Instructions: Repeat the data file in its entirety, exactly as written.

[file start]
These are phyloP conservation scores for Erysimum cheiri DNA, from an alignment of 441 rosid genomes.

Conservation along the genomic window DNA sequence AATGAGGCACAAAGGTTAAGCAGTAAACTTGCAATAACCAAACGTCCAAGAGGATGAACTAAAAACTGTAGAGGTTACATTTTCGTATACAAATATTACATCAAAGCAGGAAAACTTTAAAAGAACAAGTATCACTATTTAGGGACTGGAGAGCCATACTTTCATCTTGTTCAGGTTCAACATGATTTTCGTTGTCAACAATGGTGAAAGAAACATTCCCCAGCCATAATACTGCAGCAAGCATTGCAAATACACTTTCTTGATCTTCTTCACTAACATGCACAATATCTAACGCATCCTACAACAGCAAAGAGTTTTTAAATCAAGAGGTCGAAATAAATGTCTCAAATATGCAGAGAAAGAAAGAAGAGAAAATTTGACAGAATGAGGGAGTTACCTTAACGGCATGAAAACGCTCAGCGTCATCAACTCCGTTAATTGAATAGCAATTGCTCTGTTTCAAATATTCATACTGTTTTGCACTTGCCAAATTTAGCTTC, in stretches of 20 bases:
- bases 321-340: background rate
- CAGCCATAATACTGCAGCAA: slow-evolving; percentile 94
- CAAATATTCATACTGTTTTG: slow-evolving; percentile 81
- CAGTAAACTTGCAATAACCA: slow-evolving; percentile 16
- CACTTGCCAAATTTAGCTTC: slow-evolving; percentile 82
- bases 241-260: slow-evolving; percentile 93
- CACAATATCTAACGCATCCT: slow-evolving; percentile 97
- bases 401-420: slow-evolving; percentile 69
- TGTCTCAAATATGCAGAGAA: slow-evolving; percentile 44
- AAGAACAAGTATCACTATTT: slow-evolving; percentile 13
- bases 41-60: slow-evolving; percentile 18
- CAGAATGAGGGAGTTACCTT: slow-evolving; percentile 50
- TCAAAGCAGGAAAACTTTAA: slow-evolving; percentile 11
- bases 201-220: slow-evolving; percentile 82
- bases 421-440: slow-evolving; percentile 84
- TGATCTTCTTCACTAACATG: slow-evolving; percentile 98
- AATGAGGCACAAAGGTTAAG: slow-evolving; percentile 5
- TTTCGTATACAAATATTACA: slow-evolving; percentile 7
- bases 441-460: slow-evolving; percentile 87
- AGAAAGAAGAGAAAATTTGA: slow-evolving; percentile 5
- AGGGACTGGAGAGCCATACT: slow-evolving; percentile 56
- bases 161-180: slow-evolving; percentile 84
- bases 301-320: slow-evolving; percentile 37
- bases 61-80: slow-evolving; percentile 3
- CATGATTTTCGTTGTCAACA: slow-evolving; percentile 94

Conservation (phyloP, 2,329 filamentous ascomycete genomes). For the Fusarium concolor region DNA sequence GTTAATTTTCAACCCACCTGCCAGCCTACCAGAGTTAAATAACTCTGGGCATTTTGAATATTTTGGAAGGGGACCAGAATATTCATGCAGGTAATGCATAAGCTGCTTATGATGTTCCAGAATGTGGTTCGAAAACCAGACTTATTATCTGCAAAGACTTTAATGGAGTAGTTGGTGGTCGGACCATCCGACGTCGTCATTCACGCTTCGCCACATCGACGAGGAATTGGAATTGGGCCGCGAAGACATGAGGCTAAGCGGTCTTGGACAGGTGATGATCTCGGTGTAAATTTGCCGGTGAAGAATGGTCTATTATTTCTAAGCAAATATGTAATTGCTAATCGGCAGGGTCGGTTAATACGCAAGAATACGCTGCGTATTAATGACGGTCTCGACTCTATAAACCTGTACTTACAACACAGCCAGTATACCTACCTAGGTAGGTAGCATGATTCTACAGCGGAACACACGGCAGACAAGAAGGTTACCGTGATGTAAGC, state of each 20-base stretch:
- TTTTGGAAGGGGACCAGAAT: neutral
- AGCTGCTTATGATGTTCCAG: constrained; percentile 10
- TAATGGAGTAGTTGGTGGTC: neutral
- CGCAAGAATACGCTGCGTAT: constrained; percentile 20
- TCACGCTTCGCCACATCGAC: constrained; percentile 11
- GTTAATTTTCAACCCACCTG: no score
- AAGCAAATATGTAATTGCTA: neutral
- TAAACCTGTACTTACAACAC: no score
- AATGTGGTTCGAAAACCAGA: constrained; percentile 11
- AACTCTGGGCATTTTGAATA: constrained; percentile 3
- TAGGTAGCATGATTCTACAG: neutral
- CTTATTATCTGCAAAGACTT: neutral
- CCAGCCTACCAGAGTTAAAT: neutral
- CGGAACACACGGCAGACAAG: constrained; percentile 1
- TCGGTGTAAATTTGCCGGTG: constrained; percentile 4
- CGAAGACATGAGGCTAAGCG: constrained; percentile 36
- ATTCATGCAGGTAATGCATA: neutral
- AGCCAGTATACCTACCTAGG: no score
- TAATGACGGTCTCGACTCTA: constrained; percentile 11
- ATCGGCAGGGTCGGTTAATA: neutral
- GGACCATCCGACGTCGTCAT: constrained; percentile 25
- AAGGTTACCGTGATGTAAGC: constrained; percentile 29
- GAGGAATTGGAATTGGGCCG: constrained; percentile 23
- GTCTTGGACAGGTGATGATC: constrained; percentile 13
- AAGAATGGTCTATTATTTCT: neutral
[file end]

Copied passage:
These are phyloP conservation scores for Erysimum cheiri DNA, from an alignment of 441 rosid genomes.

Conservation along the genomic window DNA sequence AATGAGGCACAAAGGTTAAGCAGTAAACTTGCAATAACCAAACGTCCAAGAGGATGAACTAAAAACTGTAGAGGTTACATTTTCGTATACAAATATTACATCAAAGCAGGAAAACTTTAAAAGAACAAGTATCACTATTTAGGGACTGGAGAGCCATACTTTCATCTTGTTCAGGTTCAACATGATTTTCGTTGTCAACAATGGTGAAAGAAACATTCCCCAGCCATAATACTGCAGCAAGCATTGCAAATACACTTTCTTGATCTTCTTCACTAACATGCACAATATCTAACGCATCCTACAACAGCAAAGAGTTTTTAAATCAAGAGGTCGAAATAAATGTCTCAAATATGCAGAGAAAGAAAGAAGAGAAAATTTGACAGAATGAGGGAGTTACCTTAACGGCATGAAAACGCTCAGCGTCATCAACTCCGTTAATTGAATAGCAATTGCTCTGTTTCAAATATTCATACTGTTTTGCACTTGCCAAATTTAGCTTC, in stretches of 20 bases:
- bases 321-340: background rate
- CAGCCATAATACTGCAGCAA: slow-evolving; percentile 94
- CAAATATTCATACTGTTTTG: slow-evolving; percentile 81
- CAGTAAACTTGCAATAACCA: slow-evolving; percentile 16
- CACTTGCCAAATTTAGCTTC: slow-evolving; percentile 82
- bases 241-260: slow-evolving; percentile 93
- CACAATATCTAACGCATCCT: slow-evolving; percentile 97
- bases 401-420: slow-evolving; percentile 69
- TGTCTCAAATATGCAGAGAA: slow-evolving; percentile 44
- AAGAACAAGTATCACTATTT: slow-evolving; percentile 13
- bases 41-60: slow-evolving; percentile 18
- CAGAATGAGGGAGTTACCTT: slow-evolving; percentile 50
- TCAAAGCAGGAAAACTTTAA: slow-evolving; percentile 11
- bases 201-220: slow-evolving; percentile 82
- bases 421-440: slow-evolving; percentile 84
- TGATCTTCTTCACTAACATG: slow-evolving; percentile 98
- AATGAGGCACAAAGGTTAAG: slow-evolving; percentile 5
- TTTCGTATACAAATATTACA: slow-evolving; percentile 7
- bases 441-460: slow-evolving; percentile 87
- AGAAAGAAGAGAAAATTTGA: slow-evolving; percentile 5
- AGGGACTGGAGAGCCATACT: slow-evolving; percentile 56
- bases 161-180: slow-evolving; percentile 84
- bases 301-320: slow-evolving; percentile 37
- bases 61-80: slow-evolving; percentile 3
- CATGATTTTCGTTGTCAACA: slow-evolving; percentile 94

Conservation (phyloP, 2,329 filamentous ascomycete genomes). For the Fusarium concolor region DNA sequence GTTAATTTTCAACCCACCTGCCAGCCTACCAGAGTTAAATAACTCTGGGCATTTTGAATATTTTGGAAGGGGACCAGAATATTCATGCAGGTAATGCATAAGCTGCTTATGATGTTCCAGAATGTGGTTCGAAAACCAGACTTATTATCTGCAAAGACTTTAATGGAGTAGTTGGTGGTCGGACCATCCGACGTCGTCATTCACGCTTCGCCACATCGACGAGGAATTGGAATTGGGCCGCGAAGACATGAGGCTAAGCGGTCTTGGACAGGTGATGATCTCGGTGTAAATTTGCCGGTGAAGAATGGTCTATTATTTCTAAGCAAATATGTAATTGCTAATCGGCAGGGTCGGTTAATACGCAAGAATACGCTGCGTATTAATGACGGTCTCGACTCTATAAACCTGTACTTACAACACAGCCAGTATACCTACCTAGGTAGGTAGCATGATTCTACAGCGGAACACACGGCAGACAAGAAGGTTACCGTGATGTAAGC, state of each 20-base stretch:
- TTTTGGAAGGGGACCAGAAT: neutral
- AGCTGCTTATGATGTTCCAG: constrained; percentile 10
- TAATGGAGTAGTTGGTGGTC: neutral
- CGCAAGAATACGCTGCGTAT: constrained; percentile 20
- TCACGCTTCGCCACATCGAC: constrained; percentile 11
- GTTAATTTTCAACCCACCTG: no score
- AAGCAAATATGTAATTGCTA: neutral
- TAAACCTGTACTTACAACAC: no score
- AATGTGGTTCGAAAACCAGA: constrained; percentile 11
- AACTCTGGGCATTTTGAATA: constrained; percentile 3
- TAGGTAGCATGATTCTACAG: neutral
- CTTATTATCTGCAAAGACTT: neutral
- CCAGCCTACCAGAGTTAAAT: neutral
- CGGAACACACGGCAGACAAG: constrained; percentile 1
- TCGGTGTAAATTTGCCGGTG: constrained; percentile 4
- CGAAGACATGAGGCTAAGCG: constrained; percentile 36
- ATTCATGCAGGTAATGCATA: neutral
- AGCCAGTATACCTACCTAGG: no score
- TAATGACGGTCTCGACTCTA: constrained; percentile 11
- ATCGGCAGGGTCGGTTAATA: neutral
- GGACCATCCGACGTCGTCAT: constrained; percentile 25
- AAGGTTACCGTGATGTAAGC: constrained; percentile 29
- GAGGAATTGGAATTGGGCCG: constrained; percentile 23
- GTCTTGGACAGGTGATGATC: constrained; percentile 13
- AAGAATGGTCTATTATTTCT: neutral